- Promotion: Because managers are having more frequent conversations that are built on clear communication and expectations, this eliminates “lip service.” These conversations are based on showing results. Additionally, if you are trying to decide whether to promote someone, you can use these conversations to understand the employee’s motivations and use the data to see what they produce opposed to what they say they will produce.

Simply put, this approach helps reduce the risk of promoting someone to a role they may not be ready for. It can also validate or support why someone should be promoted.

- Re-alignment: Understanding the motivations and actions of an employee will help your managers understand where an employee might be a better fit in the company prior to placing this employee in a new role or releasing them to the market.

The Tools to Implement Redesigned Employee Performance Feedback

Consider these two tools to execute a new approach to performance evaluation:

  • EQ workshop: managers should be trained on how to assess the emotional intelligence competencies of their direct reports to unlock their motivations.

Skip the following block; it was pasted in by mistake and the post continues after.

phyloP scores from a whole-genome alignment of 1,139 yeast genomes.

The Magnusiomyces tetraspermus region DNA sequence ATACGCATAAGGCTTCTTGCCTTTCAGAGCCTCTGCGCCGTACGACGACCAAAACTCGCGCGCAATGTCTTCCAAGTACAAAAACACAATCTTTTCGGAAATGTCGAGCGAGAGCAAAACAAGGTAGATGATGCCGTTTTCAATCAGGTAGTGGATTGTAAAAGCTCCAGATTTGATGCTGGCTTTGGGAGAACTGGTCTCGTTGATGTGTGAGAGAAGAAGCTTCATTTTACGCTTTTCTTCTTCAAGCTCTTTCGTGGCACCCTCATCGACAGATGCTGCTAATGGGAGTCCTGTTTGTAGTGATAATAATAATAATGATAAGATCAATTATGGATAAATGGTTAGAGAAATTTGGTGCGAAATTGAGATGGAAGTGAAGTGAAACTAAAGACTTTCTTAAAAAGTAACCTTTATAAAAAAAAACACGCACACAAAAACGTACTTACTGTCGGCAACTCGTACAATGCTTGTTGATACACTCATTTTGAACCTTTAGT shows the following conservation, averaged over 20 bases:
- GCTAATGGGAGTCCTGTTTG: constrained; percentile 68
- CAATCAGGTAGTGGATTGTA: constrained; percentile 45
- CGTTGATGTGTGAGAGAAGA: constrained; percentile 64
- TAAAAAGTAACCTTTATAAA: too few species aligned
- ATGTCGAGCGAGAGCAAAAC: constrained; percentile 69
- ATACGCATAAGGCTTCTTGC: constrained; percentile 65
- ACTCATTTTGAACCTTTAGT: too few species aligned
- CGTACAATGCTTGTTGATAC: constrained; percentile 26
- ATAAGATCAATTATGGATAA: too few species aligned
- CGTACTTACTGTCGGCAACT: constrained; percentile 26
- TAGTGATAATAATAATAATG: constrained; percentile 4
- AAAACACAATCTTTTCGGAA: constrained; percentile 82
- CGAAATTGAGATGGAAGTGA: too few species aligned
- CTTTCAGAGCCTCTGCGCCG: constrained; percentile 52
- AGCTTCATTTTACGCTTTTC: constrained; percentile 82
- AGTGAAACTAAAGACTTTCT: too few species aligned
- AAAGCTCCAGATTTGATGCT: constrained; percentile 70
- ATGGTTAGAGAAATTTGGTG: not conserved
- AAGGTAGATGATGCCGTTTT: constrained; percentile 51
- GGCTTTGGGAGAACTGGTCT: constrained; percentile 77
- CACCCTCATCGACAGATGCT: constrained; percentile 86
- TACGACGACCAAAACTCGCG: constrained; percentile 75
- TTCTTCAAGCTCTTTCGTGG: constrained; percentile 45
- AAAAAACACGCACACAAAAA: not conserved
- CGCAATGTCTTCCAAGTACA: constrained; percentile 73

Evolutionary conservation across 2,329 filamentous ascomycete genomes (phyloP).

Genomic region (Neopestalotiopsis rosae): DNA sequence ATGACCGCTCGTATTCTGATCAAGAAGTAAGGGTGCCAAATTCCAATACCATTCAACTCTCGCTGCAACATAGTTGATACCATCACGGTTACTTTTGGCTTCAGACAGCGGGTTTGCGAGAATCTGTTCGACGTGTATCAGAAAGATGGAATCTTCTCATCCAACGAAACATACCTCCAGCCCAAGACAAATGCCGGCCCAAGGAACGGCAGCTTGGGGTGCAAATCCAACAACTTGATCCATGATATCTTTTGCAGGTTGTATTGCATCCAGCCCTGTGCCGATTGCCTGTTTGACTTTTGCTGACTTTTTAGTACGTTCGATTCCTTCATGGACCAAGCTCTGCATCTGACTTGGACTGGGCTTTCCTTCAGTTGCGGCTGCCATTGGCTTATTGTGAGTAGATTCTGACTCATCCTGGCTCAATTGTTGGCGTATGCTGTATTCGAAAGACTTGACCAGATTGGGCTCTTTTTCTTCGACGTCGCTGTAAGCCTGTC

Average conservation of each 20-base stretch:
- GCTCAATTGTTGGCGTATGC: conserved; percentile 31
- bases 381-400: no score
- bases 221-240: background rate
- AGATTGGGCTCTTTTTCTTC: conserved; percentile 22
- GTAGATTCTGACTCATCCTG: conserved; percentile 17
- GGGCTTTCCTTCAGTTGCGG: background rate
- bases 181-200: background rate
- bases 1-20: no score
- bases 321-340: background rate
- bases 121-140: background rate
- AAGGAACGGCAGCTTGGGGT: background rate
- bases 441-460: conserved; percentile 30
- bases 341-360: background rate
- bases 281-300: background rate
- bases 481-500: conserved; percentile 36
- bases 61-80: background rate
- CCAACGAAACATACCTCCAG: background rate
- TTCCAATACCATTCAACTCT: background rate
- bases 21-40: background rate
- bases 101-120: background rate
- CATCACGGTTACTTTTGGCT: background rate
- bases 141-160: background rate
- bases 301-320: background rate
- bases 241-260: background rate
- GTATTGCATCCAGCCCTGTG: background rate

• Manager Development Program: managers should be trained on how to increase their managerial effectiveness through effective communication with direct reports, e.g. employee performance.

We offer a Clear Direction Manager Development Program that helps managers understand how to have critical conversations with their direct reports, how to provide performance feedback in a healthy and productive manner, and manage their relationship with direct reports to drive productivity.

To get started on the manager development program in your company, contact us today to set up a consultation with our team.

About the Author

Mike Poskey

Mike Poskey is the President and CEO of ZERORISK HR and played a key role in the formation of the company. With more than 20 years of human resources consulting experience, Mike has worked with hundreds of executives, human resource, recruiting, staffing, and organizational development professionals to improve their hiring practices and employee development programs on various levels.